Far From the Madding Crowd
The sky was clear - remarkably clear - and the twinkling of all the stars seemed to be but
throbs of one body, timed by a common pulse. The North Star was directly in the wind's eye,
and since evening the Bear had swung round it outwardly to the east, till he was now at a
right angle with the meridian. A difference of colour in the stars - oftener read of
than seen in England - was really perceptible here. The kingly brilliancy of Sirius
pierced the eye with a steely glitter, the star called Capella was yellow, Aldebaran and
Betelgueux shone with a fiery red.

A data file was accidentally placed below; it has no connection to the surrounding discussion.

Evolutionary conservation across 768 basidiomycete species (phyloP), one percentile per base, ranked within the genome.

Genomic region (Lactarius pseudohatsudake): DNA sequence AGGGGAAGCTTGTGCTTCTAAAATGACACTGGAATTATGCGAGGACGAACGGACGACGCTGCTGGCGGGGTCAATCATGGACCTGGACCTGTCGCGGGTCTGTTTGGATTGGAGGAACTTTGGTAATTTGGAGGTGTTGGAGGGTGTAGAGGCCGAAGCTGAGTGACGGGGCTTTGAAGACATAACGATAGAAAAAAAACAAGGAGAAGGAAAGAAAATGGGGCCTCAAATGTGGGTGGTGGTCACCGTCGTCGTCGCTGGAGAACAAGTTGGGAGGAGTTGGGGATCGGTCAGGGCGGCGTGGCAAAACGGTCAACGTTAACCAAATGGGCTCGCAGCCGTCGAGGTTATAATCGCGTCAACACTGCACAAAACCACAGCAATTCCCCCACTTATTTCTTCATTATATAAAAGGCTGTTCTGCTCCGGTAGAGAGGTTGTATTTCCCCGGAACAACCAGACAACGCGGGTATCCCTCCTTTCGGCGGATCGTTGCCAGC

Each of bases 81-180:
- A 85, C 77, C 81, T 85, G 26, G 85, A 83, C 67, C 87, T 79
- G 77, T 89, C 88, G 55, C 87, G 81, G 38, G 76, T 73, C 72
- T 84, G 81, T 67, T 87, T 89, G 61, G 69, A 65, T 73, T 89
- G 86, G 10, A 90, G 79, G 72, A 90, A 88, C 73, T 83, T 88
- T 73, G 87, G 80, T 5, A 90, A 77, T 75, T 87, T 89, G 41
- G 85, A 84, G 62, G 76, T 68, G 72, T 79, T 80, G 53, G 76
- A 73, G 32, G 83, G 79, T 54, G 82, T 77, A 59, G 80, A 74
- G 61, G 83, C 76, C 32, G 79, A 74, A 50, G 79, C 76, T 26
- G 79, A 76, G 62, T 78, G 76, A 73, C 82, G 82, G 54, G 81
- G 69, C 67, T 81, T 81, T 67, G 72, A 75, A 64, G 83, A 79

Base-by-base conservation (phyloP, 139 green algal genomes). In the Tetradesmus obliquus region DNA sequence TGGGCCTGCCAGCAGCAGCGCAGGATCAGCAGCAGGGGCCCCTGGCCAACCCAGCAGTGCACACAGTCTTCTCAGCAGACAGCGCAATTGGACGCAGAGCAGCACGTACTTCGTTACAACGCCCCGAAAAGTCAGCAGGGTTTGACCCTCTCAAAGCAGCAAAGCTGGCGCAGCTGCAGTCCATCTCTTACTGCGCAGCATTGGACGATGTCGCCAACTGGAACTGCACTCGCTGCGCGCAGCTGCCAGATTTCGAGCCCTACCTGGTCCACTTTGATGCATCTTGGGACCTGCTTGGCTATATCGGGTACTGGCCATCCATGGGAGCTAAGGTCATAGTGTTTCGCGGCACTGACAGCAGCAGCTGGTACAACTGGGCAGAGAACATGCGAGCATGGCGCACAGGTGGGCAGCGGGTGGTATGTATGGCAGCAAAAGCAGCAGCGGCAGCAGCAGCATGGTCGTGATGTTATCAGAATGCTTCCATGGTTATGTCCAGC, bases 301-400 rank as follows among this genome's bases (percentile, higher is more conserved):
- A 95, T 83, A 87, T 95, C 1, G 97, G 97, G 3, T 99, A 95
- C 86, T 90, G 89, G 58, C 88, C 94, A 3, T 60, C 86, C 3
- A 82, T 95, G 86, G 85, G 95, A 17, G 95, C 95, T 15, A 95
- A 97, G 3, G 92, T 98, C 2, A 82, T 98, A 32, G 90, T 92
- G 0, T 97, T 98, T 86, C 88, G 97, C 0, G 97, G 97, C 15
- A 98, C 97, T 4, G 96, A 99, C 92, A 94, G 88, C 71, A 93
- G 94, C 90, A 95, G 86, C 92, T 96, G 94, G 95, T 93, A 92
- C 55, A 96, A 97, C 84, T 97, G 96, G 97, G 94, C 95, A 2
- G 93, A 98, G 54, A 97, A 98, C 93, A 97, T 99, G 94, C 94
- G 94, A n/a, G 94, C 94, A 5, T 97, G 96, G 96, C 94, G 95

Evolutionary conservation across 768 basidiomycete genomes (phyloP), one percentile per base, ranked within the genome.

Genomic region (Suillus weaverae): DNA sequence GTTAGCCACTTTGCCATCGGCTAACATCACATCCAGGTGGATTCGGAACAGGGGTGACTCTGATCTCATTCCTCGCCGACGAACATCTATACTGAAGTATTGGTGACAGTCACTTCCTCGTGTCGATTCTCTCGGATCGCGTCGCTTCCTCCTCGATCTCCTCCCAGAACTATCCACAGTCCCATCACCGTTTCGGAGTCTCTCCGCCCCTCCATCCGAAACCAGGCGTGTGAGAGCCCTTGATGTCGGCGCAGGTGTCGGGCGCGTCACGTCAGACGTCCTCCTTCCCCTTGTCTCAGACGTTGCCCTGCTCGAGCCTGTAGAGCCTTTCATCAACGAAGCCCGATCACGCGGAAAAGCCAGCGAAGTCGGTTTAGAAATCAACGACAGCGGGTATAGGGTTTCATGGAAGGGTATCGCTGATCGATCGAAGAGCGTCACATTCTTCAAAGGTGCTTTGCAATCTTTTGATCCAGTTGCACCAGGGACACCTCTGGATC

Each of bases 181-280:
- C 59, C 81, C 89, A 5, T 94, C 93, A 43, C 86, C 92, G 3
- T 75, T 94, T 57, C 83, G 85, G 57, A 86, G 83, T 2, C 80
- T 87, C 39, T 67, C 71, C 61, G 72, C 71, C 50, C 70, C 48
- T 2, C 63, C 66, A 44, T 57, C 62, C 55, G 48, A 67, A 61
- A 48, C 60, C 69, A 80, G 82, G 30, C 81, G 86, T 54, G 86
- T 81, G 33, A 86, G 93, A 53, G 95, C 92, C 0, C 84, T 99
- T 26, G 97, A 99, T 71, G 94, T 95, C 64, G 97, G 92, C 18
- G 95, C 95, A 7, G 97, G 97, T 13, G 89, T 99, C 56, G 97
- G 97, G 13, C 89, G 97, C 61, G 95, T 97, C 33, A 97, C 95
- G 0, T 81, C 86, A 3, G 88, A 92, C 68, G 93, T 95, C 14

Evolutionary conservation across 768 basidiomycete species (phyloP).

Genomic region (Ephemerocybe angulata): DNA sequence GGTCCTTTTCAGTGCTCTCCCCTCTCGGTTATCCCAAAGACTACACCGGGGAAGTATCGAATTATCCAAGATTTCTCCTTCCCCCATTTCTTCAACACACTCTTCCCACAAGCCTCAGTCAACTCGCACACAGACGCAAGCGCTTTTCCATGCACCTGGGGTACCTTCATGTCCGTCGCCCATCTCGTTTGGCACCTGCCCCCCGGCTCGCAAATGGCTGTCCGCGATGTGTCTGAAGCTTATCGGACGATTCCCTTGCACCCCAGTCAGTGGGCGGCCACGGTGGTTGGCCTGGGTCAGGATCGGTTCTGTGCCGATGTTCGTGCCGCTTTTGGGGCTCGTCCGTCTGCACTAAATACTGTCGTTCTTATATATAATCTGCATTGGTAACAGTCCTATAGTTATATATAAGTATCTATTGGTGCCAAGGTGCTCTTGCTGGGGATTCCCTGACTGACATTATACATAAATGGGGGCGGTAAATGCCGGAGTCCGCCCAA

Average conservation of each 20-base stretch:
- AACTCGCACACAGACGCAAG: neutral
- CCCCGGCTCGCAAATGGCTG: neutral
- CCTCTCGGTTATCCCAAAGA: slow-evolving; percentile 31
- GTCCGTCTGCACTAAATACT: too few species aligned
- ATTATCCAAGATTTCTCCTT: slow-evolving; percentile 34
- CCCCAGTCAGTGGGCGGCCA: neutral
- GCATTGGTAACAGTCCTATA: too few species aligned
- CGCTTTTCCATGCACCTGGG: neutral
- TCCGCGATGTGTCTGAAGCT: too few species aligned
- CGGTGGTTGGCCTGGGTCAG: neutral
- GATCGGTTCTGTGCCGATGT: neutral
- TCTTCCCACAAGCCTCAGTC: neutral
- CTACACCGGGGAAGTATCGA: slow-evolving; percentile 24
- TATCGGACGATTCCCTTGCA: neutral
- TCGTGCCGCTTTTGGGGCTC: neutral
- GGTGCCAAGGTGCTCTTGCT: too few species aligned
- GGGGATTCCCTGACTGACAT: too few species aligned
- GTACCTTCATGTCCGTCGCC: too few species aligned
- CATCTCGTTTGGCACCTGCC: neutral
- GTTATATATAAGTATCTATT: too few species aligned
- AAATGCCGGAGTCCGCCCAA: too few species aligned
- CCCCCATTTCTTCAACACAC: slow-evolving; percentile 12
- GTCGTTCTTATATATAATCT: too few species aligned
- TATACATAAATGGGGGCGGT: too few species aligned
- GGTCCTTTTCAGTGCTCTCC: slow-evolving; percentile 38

To persons standing alone on a hill during a clear midnight such as this, the roll of the world eastward is almost a palpable movement. The sensation may be caused by the panoramic glide of the stars past earthly objects, which is perceptible in a few minutes of stillness, or by the better outlook upon space that a hill affords, or by the wind, or by solitude; but whatever be its origin, the impression of riding along is vivid and abiding. The poetry of motion is a phrase much in use, and to enjoy the epic form of that gratification it is necessary to stand on a hill at a small hour of the night, and, having first expanded with a sense of difference from the mass of civilised mankind, who are dreamwrapt and disregardful of all such proceedings at this time, long and quietly watch your stately progress through the stars. After such a nocturnal reconnoitre it is hard to get back to earth, and to believe that the consciousness of such a majestic speeding is derived from a tiny human frame.